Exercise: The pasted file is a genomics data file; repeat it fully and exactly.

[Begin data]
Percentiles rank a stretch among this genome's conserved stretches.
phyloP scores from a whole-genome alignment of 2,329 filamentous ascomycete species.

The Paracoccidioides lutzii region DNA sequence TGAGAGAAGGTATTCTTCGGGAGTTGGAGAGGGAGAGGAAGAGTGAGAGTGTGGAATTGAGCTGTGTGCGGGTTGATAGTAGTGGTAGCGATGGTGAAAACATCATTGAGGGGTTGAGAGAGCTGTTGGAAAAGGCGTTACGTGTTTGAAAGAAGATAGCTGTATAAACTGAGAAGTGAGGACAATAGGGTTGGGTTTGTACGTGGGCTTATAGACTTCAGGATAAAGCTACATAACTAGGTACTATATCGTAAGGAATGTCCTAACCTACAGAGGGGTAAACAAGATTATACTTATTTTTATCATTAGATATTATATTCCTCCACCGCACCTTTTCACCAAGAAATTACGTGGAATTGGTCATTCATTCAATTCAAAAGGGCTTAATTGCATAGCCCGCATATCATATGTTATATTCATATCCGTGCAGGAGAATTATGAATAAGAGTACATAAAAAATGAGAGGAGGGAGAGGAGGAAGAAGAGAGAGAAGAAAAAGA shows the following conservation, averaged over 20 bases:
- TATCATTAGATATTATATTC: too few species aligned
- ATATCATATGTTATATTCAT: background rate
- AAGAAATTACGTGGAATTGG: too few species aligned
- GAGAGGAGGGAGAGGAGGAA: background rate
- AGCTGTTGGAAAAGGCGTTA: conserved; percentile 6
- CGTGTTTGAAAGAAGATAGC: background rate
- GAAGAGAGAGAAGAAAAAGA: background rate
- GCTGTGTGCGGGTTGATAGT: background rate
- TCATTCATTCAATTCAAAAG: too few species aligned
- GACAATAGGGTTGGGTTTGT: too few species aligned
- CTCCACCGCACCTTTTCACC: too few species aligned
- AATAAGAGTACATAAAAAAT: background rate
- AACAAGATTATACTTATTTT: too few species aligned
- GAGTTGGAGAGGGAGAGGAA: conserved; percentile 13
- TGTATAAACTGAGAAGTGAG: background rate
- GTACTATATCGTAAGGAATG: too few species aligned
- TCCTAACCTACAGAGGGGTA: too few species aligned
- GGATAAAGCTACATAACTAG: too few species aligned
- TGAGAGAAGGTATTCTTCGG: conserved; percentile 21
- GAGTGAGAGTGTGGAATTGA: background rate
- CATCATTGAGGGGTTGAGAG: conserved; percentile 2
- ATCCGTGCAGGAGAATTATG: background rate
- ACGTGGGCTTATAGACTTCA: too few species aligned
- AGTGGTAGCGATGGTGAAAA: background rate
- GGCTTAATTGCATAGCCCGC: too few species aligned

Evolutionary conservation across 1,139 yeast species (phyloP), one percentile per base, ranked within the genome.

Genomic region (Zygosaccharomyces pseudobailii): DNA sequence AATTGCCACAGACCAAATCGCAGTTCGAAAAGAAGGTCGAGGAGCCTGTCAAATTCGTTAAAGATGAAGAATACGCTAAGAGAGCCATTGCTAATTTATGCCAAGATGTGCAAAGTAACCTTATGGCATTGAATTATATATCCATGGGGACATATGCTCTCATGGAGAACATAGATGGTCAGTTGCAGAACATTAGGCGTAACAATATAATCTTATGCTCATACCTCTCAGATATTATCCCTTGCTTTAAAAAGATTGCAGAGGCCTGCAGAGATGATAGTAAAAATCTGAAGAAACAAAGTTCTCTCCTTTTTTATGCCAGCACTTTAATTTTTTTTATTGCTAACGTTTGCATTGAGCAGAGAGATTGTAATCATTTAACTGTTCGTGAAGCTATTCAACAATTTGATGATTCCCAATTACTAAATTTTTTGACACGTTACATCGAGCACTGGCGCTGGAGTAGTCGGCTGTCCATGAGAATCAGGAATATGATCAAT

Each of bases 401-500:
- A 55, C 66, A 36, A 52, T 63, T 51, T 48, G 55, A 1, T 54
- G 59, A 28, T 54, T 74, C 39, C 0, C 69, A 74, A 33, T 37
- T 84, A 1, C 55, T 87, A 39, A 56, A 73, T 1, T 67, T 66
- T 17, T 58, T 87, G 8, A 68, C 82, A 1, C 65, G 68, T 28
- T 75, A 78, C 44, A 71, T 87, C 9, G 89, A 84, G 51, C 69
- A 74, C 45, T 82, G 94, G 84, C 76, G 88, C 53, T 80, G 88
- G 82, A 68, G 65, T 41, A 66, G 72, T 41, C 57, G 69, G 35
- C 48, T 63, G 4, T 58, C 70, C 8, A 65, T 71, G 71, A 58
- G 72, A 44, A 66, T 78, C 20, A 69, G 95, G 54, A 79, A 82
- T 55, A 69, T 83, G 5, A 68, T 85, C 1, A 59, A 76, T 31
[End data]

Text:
Percentiles rank a stretch among this genome's conserved stretches.
phyloP scores from a whole-genome alignment of 2,329 filamentous ascomycete species.

The Paracoccidioides lutzii region DNA sequence TGAGAGAAGGTATTCTTCGGGAGTTGGAGAGGGAGAGGAAGAGTGAGAGTGTGGAATTGAGCTGTGTGCGGGTTGATAGTAGTGGTAGCGATGGTGAAAACATCATTGAGGGGTTGAGAGAGCTGTTGGAAAAGGCGTTACGTGTTTGAAAGAAGATAGCTGTATAAACTGAGAAGTGAGGACAATAGGGTTGGGTTTGTACGTGGGCTTATAGACTTCAGGATAAAGCTACATAACTAGGTACTATATCGTAAGGAATGTCCTAACCTACAGAGGGGTAAACAAGATTATACTTATTTTTATCATTAGATATTATATTCCTCCACCGCACCTTTTCACCAAGAAATTACGTGGAATTGGTCATTCATTCAATTCAAAAGGGCTTAATTGCATAGCCCGCATATCATATGTTATATTCATATCCGTGCAGGAGAATTATGAATAAGAGTACATAAAAAATGAGAGGAGGGAGAGGAGGAAGAAGAGAGAGAAGAAAAAGA shows the following conservation, averaged over 20 bases:
- TATCATTAGATATTATATTC: too few species aligned
- ATATCATATGTTATATTCAT: background rate
- AAGAAATTACGTGGAATTGG: too few species aligned
- GAGAGGAGGGAGAGGAGGAA: background rate
- AGCTGTTGGAAAAGGCGTTA: conserved; percentile 6
- CGTGTTTGAAAGAAGATAGC: background rate
- GAAGAGAGAGAAGAAAAAGA: background rate
- GCTGTGTGCGGGTTGATAGT: background rate
- TCATTCATTCAATTCAAAAG: too few species aligned
- GACAATAGGGTTGGGTTTGT: too few species aligned
- CTCCACCGCACCTTTTCACC: too few species aligned
- AATAAGAGTACATAAAAAAT: background rate
- AACAAGATTATACTTATTTT: too few species aligned
- GAGTTGGAGAGGGAGAGGAA: conserved; percentile 13
- TGTATAAACTGAGAAGTGAG: background rate
- GTACTATATCGTAAGGAATG: too few species aligned
- TCCTAACCTACAGAGGGGTA: too few species aligned
- GGATAAAGCTACATAACTAG: too few species aligned
- TGAGAGAAGGTATTCTTCGG: conserved; percentile 21
- GAGTGAGAGTGTGGAATTGA: background rate
- CATCATTGAGGGGTTGAGAG: conserved; percentile 2
- ATCCGTGCAGGAGAATTATG: background rate
- ACGTGGGCTTATAGACTTCA: too few species aligned
- AGTGGTAGCGATGGTGAAAA: background rate
- GGCTTAATTGCATAGCCCGC: too few species aligned

Evolutionary conservation across 1,139 yeast species (phyloP), one percentile per base, ranked within the genome.

Genomic region (Zygosaccharomyces pseudobailii): DNA sequence AATTGCCACAGACCAAATCGCAGTTCGAAAAGAAGGTCGAGGAGCCTGTCAAATTCGTTAAAGATGAAGAATACGCTAAGAGAGCCATTGCTAATTTATGCCAAGATGTGCAAAGTAACCTTATGGCATTGAATTATATATCCATGGGGACATATGCTCTCATGGAGAACATAGATGGTCAGTTGCAGAACATTAGGCGTAACAATATAATCTTATGCTCATACCTCTCAGATATTATCCCTTGCTTTAAAAAGATTGCAGAGGCCTGCAGAGATGATAGTAAAAATCTGAAGAAACAAAGTTCTCTCCTTTTTTATGCCAGCACTTTAATTTTTTTTATTGCTAACGTTTGCATTGAGCAGAGAGATTGTAATCATTTAACTGTTCGTGAAGCTATTCAACAATTTGATGATTCCCAATTACTAAATTTTTTGACACGTTACATCGAGCACTGGCGCTGGAGTAGTCGGCTGTCCATGAGAATCAGGAATATGATCAAT

Each of bases 401-500:
- A 55, C 66, A 36, A 52, T 63, T 51, T 48, G 55, A 1, T 54
- G 59, A 28, T 54, T 74, C 39, C 0, C 69, A 74, A 33, T 37
- T 84, A 1, C 55, T 87, A 39, A 56, A 73, T 1, T 67, T 66
- T 17, T 58, T 87, G 8, A 68, C 82, A 1, C 65, G 68, T 28
- T 75, A 78, C 44, A 71, T 87, C 9, G 89, A 84, G 51, C 69
- A 74, C 45, T 82, G 94, G 84, C 76, G 88, C 53, T 80, G 88
- G 82, A 68, G 65, T 41, A 66, G 72, T 41, C 57, G 69, G 35
- C 48, T 63, G 4, T 58, C 70, C 8, A 65, T 71, G 71, A 58
- G 72, A 44, A 66, T 78, C 20, A 69, G 95, G 54, A 79, A 82
- T 55, A 69, T 83, G 5, A 68, T 85, C 1, A 59, A 76, T 31